Some NPCs make excellent allies, others are debilitating nemeses, but some are just sad. In this series of posts we bring you Flawed Foes. These NPCs may once have held great potential, alas, their flaws have created substantial hurdles. Don’t let that stop you from enjoying some good old role-playing fun though!
“It is important to engage in one’s pleasures, is it not?”
Robert McGee was born to an average couple in an average city. His home was small, but still fairly average for commoners; he had a reasonably warm bed and enough clothing and food to get by. His parents worked long, hard days at their import shop, which sold a variety of strongly scented herbs, overly perfumed soaps and oils, and other exotic items. Robbie spent much of his time helping out at the family shop sorting and refilling spices, the smell of which embedded itself in his clothing and made his nostrils burn.
The family earned enough to get by, but it was no fortune. The McGee family ate a lot of grains flavoured with some of the herbs from the shop, as well as bread and what meat they could afford (which was often poorer cuts his mother marinated in herbs and liquid to mask the quality). Robbie and his parents worked well into the night each day and began again early the next morning. Hygiene was not a huge priority as finding time to visit the local bathhouse was difficult and costly. As a result, Robbie was teased mercilessly from a young age for his poor hygiene and strange odour. Children would chant “Stinky McGee” in his presence, and very few children ever played with the pungent adolescent.
The growing boy distanced himself those around him, assisting his parents or exploring the fields outside of town alone. Over the years Robbie learned how to turn his emotions off, deadening himself on the inside to the world around him. He passed more time than he would ever admit to his parents inspecting the carcasses of creatures he found, and even killing some wildlife, and once a stray dog, he happened upon. The cold distance with which he performed these acts is what would have troubled the McGee’s more than anything else, but the parents remained blissfully unaware of their son’s pastime.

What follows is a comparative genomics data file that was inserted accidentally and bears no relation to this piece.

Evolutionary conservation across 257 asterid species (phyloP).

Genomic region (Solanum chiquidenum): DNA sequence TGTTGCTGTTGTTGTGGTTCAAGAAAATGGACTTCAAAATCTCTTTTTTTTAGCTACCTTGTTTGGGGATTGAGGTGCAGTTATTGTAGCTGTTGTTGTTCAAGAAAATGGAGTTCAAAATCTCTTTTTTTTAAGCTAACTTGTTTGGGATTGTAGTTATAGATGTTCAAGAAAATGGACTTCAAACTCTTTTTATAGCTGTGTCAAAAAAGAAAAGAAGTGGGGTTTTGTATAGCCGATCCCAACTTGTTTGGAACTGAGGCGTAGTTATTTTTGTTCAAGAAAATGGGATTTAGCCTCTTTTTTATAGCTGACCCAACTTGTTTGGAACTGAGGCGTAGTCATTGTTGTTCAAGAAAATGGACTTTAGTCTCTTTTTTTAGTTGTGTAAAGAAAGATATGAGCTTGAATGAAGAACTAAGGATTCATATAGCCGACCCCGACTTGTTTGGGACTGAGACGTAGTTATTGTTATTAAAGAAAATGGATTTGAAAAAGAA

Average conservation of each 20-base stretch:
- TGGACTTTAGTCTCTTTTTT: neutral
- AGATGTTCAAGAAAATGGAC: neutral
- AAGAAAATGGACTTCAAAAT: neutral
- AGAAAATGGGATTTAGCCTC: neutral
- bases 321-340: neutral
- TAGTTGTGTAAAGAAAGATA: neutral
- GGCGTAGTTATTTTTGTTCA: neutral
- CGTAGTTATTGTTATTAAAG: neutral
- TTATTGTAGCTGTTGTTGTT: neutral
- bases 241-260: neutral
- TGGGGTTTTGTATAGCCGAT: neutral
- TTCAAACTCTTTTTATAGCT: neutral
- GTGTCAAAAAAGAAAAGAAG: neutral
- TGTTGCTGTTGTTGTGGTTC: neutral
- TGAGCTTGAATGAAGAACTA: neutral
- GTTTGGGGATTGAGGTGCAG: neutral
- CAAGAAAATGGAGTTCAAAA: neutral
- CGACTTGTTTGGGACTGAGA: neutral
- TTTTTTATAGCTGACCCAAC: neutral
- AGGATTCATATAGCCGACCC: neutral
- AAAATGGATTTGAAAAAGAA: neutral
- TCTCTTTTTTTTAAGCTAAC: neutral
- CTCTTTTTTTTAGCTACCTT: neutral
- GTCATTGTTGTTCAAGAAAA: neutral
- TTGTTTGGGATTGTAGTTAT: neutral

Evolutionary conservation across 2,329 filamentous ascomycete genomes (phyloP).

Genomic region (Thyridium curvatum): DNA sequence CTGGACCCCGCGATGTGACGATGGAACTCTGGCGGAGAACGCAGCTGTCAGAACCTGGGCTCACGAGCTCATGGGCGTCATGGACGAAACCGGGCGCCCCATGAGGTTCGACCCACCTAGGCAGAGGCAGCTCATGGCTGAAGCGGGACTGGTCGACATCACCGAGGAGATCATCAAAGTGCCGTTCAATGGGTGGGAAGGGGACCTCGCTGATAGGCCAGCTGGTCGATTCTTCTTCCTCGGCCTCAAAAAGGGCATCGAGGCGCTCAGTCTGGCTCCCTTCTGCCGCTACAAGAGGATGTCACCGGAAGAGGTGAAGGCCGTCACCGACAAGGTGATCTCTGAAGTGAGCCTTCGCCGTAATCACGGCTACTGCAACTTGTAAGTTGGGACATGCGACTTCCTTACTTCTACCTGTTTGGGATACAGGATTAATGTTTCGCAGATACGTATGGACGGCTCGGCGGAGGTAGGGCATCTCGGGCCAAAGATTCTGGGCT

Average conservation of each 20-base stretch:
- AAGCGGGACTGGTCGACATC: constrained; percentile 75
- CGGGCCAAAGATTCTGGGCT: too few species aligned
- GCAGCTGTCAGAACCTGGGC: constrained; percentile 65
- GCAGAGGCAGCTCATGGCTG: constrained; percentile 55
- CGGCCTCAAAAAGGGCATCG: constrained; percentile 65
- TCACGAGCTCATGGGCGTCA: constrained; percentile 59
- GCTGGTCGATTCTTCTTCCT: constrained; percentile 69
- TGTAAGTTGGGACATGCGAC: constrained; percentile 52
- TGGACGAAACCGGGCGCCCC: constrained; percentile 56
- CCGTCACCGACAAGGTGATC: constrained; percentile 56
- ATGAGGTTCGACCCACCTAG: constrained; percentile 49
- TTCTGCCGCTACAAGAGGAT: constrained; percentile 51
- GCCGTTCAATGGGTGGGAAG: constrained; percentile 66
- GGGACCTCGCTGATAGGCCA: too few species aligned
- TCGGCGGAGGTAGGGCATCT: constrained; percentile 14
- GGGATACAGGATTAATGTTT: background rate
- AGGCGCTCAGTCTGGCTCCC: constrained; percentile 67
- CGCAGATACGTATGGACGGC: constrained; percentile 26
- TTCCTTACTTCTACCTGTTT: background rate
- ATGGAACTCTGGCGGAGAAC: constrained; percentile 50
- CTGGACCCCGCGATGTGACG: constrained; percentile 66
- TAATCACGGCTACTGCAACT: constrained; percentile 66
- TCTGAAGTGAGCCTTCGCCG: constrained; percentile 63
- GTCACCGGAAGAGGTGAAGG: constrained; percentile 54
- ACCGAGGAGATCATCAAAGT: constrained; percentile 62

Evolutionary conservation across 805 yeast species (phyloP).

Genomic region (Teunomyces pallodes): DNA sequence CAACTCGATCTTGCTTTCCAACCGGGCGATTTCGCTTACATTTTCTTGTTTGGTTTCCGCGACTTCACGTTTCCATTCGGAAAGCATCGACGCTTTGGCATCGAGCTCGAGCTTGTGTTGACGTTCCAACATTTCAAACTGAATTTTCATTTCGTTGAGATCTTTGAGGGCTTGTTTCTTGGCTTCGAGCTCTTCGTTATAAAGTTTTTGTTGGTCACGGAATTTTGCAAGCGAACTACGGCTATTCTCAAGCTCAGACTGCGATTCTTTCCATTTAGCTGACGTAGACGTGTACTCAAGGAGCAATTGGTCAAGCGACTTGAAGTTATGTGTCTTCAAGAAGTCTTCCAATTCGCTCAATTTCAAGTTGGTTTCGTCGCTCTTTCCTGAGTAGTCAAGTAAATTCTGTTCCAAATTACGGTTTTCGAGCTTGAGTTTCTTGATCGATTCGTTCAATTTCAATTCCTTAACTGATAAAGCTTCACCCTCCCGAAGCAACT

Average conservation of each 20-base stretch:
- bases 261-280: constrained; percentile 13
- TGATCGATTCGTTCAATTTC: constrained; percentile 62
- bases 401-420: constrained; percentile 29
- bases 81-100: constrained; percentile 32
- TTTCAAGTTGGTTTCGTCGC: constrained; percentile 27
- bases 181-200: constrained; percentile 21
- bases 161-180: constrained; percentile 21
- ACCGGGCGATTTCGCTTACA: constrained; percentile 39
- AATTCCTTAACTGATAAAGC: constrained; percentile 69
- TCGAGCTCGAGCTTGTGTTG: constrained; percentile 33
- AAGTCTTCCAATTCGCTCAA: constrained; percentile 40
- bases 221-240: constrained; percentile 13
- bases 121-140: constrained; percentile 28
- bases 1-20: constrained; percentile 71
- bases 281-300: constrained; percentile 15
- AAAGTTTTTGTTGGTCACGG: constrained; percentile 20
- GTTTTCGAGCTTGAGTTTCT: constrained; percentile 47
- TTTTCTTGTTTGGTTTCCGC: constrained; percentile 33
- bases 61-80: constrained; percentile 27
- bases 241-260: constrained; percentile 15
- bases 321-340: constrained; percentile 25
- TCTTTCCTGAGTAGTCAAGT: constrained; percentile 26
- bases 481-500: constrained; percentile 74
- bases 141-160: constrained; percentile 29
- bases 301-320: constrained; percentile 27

When Robbie grew older he decided to leave town. Taking a supply of goods from the shop, the youngest McGee thought he might have some luck as a traveling merchant. He knew his parents would need him in the coming years, but Robbie wished to see life outside his hometown, and secretly also wondered if he might be able to move the business somewhere else. With his parents’ blessing, Robbie set out.
What Robbie came to find was that there was indeed a market for goods such as his family’s out on the road. In a very short time, Robbie sold the majority of what he had set off with, and, having noticed the eager faces of many potential patrons, had done so at a higher cost than his parents normally charged in the shop. The days were just as long, and time on the road perhaps less pleasant than in town, but Robbie enjoyed the solitary nature of it.
Pleased with his progress, his bags near empty of their goods, and his pockets laden with coin, Robbie found lodgings at a nearby inn and decided to treat himself. Rather than order the least expensive food items available, Robbie decided to savour his success with a strong glass of ale and a meat and cheese platter. The smoked meat was delicious in the way so many roasts of his youth had not been, but it was the cheese with its strong flavours and unusual texture that delighted Robbie.